Although it may sound a little odd, taking money out of super and putting it back in can actually be beneficial by reducing the amount of potential tax you or your dependents may pay in the future.
A recontribution strategy aims to increase the ‘tax-free’ component of your super account while reducing the ‘taxable’ amount. It is a little known fact that the source of the money in your super fund is tracked and updated each year. The balance of your superannuation is divided into two parts:
- The ‘tax-free’ portion is made up of the contributions where no tax deduction was claimed; usually when you made voluntary (non-concessional) contributions from your after tax savings.
- The ‘taxable’ portion is made up of any contributions where you or your employer claimed a tax deduction; usually the super paid by your employer, extra contributions you made through salary sacrifice and personal contributions where a tax deduction is claimed (known collectively as concessional contributions)
What are the advantages?
There are 2 potential benefits from increasing your tax-free account balance.
Firstly, to protect against future tax changes to superannuation withdrawals. Having a taxable balance doesn’t mean you’ll have to pay tax when you withdraw from your super. Under current tax rules, once you are over 60 withdrawals from super funds are tax free. Note that I write ‘under current tax rules’ as tax laws change often, especially around superannuation. Given the enormous amount of money in the superannuation system and the need for future governments to collect revenue, it is quite possible that a ‘retiree tax’ may creep back into existence (tax-free withdrawals for those over 60 only started in 2007 when the government had a healthy budget surplus).
Before 2007, when superannuation withdrawals were taxed, amounts taken from the tax-free component were exempt from tax. The reasoning here is that no tax deduction was claimed when the money went into the super system so no tax was payable on the way out. Money that was contributed by an employer or by salary sacrifice had received tax concessions, so amounts from the taxable component were taxed on withdrawal. The government is aware that they have only collected a 15% tax on the majority of money in the super system and they have the view that this is quite generous. It is well within the realms of possibility that a notional 5 or 10% ‘self-funded retiree tax’ will be re-introduced as a way of collecting tax. One way to protect against this is to maximise your tax-free balance.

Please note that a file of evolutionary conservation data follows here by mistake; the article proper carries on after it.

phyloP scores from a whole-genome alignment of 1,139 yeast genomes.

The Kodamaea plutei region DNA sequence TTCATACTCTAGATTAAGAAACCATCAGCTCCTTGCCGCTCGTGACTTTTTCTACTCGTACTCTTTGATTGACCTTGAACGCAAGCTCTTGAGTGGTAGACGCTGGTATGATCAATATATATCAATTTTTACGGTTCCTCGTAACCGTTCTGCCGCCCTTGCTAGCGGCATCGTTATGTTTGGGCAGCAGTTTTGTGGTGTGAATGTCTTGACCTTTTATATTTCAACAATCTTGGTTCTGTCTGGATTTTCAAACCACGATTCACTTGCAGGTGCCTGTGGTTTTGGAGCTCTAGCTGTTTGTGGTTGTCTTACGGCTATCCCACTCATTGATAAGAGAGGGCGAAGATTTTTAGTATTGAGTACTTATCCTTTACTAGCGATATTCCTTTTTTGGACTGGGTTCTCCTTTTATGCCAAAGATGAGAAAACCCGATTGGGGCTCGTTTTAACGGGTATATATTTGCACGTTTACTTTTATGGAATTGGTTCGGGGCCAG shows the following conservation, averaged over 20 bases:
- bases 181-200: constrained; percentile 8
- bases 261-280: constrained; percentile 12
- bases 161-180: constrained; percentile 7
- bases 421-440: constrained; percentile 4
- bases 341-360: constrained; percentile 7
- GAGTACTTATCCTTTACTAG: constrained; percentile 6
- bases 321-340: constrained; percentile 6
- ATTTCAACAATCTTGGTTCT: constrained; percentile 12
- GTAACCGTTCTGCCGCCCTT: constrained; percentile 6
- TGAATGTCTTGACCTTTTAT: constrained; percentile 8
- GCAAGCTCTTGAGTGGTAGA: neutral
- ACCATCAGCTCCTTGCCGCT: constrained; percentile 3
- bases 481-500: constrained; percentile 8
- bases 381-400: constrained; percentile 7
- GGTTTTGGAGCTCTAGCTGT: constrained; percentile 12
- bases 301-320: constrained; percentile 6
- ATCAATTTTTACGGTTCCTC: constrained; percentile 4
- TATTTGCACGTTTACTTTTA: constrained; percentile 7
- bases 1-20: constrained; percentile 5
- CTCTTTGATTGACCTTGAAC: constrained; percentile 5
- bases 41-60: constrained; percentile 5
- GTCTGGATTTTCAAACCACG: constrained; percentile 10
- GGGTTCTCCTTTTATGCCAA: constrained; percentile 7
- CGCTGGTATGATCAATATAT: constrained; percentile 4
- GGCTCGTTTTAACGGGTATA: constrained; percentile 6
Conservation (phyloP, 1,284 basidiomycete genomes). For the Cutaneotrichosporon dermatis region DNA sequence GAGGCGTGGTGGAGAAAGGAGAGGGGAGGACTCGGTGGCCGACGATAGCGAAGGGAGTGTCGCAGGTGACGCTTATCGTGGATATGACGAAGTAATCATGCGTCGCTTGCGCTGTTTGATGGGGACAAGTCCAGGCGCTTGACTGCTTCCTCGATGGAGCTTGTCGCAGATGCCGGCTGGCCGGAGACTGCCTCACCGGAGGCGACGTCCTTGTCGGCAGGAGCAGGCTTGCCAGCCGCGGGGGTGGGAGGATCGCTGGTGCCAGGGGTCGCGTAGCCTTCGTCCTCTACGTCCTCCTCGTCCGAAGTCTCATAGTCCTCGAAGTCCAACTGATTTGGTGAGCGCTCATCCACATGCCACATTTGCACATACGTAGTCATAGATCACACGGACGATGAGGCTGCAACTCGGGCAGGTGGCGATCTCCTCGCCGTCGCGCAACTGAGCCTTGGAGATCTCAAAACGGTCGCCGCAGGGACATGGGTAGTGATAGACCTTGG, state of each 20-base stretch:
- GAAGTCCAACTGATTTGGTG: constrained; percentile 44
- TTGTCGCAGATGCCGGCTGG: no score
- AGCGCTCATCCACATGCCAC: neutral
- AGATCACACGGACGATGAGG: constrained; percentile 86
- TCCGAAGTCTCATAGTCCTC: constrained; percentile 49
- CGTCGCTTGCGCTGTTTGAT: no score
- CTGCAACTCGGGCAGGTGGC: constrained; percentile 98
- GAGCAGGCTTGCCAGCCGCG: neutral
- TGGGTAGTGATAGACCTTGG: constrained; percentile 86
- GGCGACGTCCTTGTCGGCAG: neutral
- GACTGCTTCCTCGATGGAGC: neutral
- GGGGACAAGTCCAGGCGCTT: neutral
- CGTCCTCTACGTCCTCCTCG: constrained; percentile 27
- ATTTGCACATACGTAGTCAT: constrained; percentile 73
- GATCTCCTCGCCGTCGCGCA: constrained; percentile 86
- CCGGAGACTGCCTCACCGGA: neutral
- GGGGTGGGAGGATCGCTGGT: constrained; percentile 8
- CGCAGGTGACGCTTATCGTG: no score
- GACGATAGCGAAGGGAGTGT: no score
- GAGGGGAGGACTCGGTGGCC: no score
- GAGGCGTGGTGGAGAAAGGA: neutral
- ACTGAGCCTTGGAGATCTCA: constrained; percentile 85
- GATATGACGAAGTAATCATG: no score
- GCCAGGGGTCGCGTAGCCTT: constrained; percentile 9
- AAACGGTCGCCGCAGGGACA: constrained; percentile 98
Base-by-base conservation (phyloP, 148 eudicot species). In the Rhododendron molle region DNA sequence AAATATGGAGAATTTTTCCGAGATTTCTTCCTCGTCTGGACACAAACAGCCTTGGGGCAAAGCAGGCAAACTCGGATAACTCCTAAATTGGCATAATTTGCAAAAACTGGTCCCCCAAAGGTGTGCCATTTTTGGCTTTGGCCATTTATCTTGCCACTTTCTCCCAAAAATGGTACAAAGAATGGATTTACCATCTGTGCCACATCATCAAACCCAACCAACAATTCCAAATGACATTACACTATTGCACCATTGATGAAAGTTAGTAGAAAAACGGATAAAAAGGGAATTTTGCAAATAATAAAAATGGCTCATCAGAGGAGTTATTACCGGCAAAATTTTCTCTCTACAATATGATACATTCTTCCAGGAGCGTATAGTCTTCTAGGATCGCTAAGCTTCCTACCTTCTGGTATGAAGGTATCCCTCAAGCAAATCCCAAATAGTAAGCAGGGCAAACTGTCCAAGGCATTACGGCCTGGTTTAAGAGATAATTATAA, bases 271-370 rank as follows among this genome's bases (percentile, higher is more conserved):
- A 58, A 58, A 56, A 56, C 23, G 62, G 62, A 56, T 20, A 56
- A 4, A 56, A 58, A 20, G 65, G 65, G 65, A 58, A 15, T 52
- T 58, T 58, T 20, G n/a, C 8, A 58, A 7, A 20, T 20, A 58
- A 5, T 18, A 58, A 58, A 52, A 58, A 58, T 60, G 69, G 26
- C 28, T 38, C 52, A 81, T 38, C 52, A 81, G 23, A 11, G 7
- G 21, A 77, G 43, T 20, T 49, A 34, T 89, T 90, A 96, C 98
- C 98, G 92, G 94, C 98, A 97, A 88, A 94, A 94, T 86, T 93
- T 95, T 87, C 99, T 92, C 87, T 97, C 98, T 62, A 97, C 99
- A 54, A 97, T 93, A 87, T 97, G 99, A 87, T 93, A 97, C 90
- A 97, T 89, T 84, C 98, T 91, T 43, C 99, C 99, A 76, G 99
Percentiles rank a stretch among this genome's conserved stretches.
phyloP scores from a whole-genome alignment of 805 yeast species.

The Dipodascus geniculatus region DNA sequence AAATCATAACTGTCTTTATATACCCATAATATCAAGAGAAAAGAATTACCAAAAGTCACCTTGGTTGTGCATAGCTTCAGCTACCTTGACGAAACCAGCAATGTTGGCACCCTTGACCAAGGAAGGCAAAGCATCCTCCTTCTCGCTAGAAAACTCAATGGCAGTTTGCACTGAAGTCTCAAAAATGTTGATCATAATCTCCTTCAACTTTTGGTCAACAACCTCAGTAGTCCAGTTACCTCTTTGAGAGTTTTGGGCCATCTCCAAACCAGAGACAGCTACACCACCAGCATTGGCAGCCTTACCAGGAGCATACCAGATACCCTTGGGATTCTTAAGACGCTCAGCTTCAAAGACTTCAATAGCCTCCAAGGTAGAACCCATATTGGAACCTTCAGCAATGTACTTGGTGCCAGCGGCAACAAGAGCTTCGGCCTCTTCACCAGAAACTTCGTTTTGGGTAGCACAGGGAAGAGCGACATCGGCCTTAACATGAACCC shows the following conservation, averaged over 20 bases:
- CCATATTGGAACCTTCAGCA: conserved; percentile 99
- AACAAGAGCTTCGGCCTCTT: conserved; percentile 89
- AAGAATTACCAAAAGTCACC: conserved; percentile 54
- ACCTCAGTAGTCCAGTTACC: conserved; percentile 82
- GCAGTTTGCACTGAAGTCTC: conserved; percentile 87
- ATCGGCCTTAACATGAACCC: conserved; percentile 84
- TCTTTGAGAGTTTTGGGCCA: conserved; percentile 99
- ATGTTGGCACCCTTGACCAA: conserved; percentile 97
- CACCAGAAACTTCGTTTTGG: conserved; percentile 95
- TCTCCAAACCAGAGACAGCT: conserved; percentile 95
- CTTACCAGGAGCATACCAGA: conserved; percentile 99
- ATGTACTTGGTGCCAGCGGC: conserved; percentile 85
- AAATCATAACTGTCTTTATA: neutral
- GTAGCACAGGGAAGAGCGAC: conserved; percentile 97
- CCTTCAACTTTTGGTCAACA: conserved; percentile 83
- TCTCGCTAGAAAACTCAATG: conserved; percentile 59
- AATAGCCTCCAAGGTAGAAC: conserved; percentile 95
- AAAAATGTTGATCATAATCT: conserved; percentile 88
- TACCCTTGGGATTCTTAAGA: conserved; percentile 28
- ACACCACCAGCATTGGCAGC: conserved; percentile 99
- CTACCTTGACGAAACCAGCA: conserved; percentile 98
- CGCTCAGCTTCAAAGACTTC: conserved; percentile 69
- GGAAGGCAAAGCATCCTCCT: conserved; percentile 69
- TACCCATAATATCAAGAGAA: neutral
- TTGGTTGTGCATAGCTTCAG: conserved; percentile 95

Secondly, the other potential benefit is to reduce any tax that your dependents will pay on your death. The rules are complicated, but in summary an adult child or anyone else not financially dependent on the deceased will most likely have 15% taken away from the ‘taxable’ portion of your super before it is paid to them(plus Medicare, which takes it to around 17%), reducing the amount they receive in their pockets.
For example, you have a superannuation balance of $1m which is all taxable, upon passing your adult children beneficiaries would pay around $170,000 in tax/Medicare (17% of $1m), leaving them with $830,000.
This is where a recontribution strategy could assist in reducing your beneficiaries’ tax bill. If the same account balance was made of up $500,000 taxable and $500,000 tax-free, the tax would reduce to $85,000 leaving them with $915,000.
|Estimated tax paid by beneficiaries (17%)
|Balance received by beneficiaries
It is unlikely there will be an immediate benefit to you as the potential tax savings will be seen later (and most likely by your beneficiaries, not you).
Before you rush out and cash in all of your super, there are several things to bear in mind:
- Super contributions can only be made up to the age of 75
- To be eligible to make contributions to superannuation, your total super balance at the previous 30 June must be below the $1.9m threshold
- You have to meet a condition of release to be able to cash in your super
- There are ‘caps’ on how much you can contribute to super each year, which limits the amount one can re-contribute in any given year
- Withdrawals from super are taken in proportion to the existing taxable/tax-free percentage in your account, so you can’t elect to withdraw just the taxable amount.
This is an area that needs to be carefully planned and managed to ensure that withdrawal and contribution rules are complied with.
If you would like to discuss if a re-contribution is suitable for your situation, please contact me.